Rev. Kuiper is pastor of the Protestant Reformed Church in Randolph, Wisconsin. Previous article in this series: October 1, 2009, p. 18.
That God in His Word both forbids women to hold the office of deacon, and at the same time permits the deacons to use women as assistants in their work of mercy, we have seen in our last article.
In this article we begin to survey the history of the church permitting women to assist the deacons. Noting the teachings of the church fathers, the statements of church councils, and the opinions of scholars, we will draw some general conclusions about this history. The particular point we desire to emphasize is that the Christian church has historically understood that women have a role in the ministry of the church.
That the early New Testament church actually had an order of women who served the church in some capacity, I Timothy 5:9-10 indicates. In this passage, Paul refers to an already existing body of women, and gives their qualifications. As we indicated in our last article, these women most likely served the deacons by assisting in their work of mercy.
After Bible times, the first known reference to women as deaconesses appears in a letter from Pliny, governor of Bithynia (in northern Asia Minor), to the emperor Trajan, written about AD 113, in which Pliny mentions that he tortured some deaconesses.¹ On the basis of this letter, some argue that already at this time women served, not merely as assistants to the deacons, but in the office of deacon itself. We must be careful, though, in assessing Pliny’s use of the term. He was, after all, not a Christian himself, but an unbeliever; how well did he understand the role of women in the early church? And Brian Schwertley is correct when he writes that from this brief reference “we are given no information as to the role or the function these women had in the church.”²
Without a doubt, however, an official position known as “deaconess” was found in the early Christian church. By the middle of the second century, if not earlier, the term appears in the writings of the church fathers. Even official church declarations, such as the canons of the Council of Nicea (325) and Chalcedon (451), refer to such, as we shall see presently. However, the term “deaconess” did not refer to women who held the office of deacon; it referred rather to women who held an official position of helpers to deacons, the scriptural basis for which was found in the words of the apostle in I Timothy 5:9-10.
That the position of deaconess evolved out of the order of widows and virgins (I Corinthians 7:25ff.) is the conviction of many scholars who are not bent on proving that women have always held church office from the earliest times. Jeannine Olson writes: “Scholars who feel that deaconesses originated in the third century suggest that they might have come out of the order of widows….”³ And Schwertley, whose book is meant to demonstrate that “having deaconesses in the church is biblical as long as the church defines deaconesses biblically” (that is, as Paul speaks of them in I Timothy 5, and not as holding the office of deacon), also says:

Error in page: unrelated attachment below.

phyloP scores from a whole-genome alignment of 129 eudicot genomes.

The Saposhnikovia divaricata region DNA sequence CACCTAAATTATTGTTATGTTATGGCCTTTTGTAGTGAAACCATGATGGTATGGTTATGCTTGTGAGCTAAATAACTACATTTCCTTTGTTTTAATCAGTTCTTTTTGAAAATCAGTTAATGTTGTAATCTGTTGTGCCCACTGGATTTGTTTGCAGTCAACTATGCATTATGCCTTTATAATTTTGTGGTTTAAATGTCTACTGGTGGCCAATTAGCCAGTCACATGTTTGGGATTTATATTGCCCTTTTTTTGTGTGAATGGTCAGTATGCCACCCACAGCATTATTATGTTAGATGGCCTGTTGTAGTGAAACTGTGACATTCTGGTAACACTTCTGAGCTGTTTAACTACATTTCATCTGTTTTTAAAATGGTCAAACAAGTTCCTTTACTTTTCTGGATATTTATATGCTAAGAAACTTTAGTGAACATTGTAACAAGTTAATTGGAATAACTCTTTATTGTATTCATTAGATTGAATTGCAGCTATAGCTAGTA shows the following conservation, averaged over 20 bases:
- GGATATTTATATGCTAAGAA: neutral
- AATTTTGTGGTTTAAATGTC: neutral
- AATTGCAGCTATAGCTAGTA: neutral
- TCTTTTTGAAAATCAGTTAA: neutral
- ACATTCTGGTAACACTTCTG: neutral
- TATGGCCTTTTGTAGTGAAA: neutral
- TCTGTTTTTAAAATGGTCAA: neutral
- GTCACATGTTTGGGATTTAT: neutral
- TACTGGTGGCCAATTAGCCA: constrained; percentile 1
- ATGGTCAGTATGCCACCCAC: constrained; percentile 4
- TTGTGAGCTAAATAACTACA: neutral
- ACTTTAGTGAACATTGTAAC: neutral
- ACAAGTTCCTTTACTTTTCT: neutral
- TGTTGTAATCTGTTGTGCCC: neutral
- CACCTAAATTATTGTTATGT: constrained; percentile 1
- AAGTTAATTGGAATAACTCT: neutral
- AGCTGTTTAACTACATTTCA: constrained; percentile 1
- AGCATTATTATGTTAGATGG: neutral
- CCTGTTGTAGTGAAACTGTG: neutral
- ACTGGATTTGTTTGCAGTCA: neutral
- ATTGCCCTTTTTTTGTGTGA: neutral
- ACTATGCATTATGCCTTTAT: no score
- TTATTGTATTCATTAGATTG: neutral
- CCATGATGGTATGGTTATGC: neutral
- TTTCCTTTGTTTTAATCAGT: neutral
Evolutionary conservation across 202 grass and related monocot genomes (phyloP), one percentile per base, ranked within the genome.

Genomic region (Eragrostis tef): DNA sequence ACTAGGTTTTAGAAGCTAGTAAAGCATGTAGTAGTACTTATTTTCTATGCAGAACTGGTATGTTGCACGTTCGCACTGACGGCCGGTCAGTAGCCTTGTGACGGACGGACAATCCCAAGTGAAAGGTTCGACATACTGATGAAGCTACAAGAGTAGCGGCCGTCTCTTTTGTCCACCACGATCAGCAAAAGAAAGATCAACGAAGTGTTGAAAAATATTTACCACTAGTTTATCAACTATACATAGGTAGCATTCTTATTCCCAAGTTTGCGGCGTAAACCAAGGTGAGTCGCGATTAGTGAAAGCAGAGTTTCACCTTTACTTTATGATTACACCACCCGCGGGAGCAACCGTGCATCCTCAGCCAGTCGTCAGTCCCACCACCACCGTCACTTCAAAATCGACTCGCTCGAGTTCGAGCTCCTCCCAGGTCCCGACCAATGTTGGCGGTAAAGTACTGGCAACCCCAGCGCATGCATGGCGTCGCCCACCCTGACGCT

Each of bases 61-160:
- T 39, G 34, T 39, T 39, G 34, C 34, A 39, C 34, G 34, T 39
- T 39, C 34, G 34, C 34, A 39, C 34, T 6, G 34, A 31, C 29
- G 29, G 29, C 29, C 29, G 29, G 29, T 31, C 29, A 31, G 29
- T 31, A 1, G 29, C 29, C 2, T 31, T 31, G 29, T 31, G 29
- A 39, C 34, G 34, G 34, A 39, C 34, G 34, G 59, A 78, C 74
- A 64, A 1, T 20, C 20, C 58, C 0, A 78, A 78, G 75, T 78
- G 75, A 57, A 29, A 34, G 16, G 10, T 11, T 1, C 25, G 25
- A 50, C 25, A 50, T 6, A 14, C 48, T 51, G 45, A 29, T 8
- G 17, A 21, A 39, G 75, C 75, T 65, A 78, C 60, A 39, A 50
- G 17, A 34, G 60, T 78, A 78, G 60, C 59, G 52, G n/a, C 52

The most plausible explanation of the appearance of the office of deaconess in the early church is that the office developed out of the order of widows. This view explains why in every instance where deaconesses are discussed in the Ante-Nicene Fathers and councils, they always have the exact same qualifications as Paul’s servant-widows (
Whether or not these women were formally ordained seems to have varied by time and place, but usually they were admitted in some formal way to their work. Paul’s words in I Timothy 5:9, referring to widows being “taken into the number,” implies some formal admission to this work. In the Apostolic Constitutions, probably written in the second century, Bartholomew is said to have required bishops to lay their hands on the deaconess being ordained, “in the presence of the presbytery, and of the deacons and deaconesses,” and to pray a prayer beseeching God to give her His Holy Spirit.5 Yet in its nineteenth canon, the Council of Nicea (325) referred to deaconesses as “such as have assumed the habit, but who, since they have no imposition of hands, are to be numbered only among the laity.”6 They are not clergy; they do not hold office in the church in the same sense in which men do; yet they do hold a distinct position among the laity.
Though following the pattern Paul prescribed in I Timothy 5, the church did at times revise some of the qualifications for such women. Not revised was the requirement that these women be unmarried. The Council of Chalcedon required that, should such an one “despise the grace of God and give herself in marriage, she shall be anathematized and the man united to her.”7 But the church did permit unmarried women of two sorts to serve—widows, and virgins. And the church revised the minimum age requirement for such. Although Paul by inspiration had prescribed 60 as a minimum, one church document stated that “a woman could be enrolled as a widow at the age of 50 rather than 60,”8 and the Council of Chalcedon said that “A woman shall not receive the laying on of hands as a deaconess under forty years of age, and then only after searching examination.”9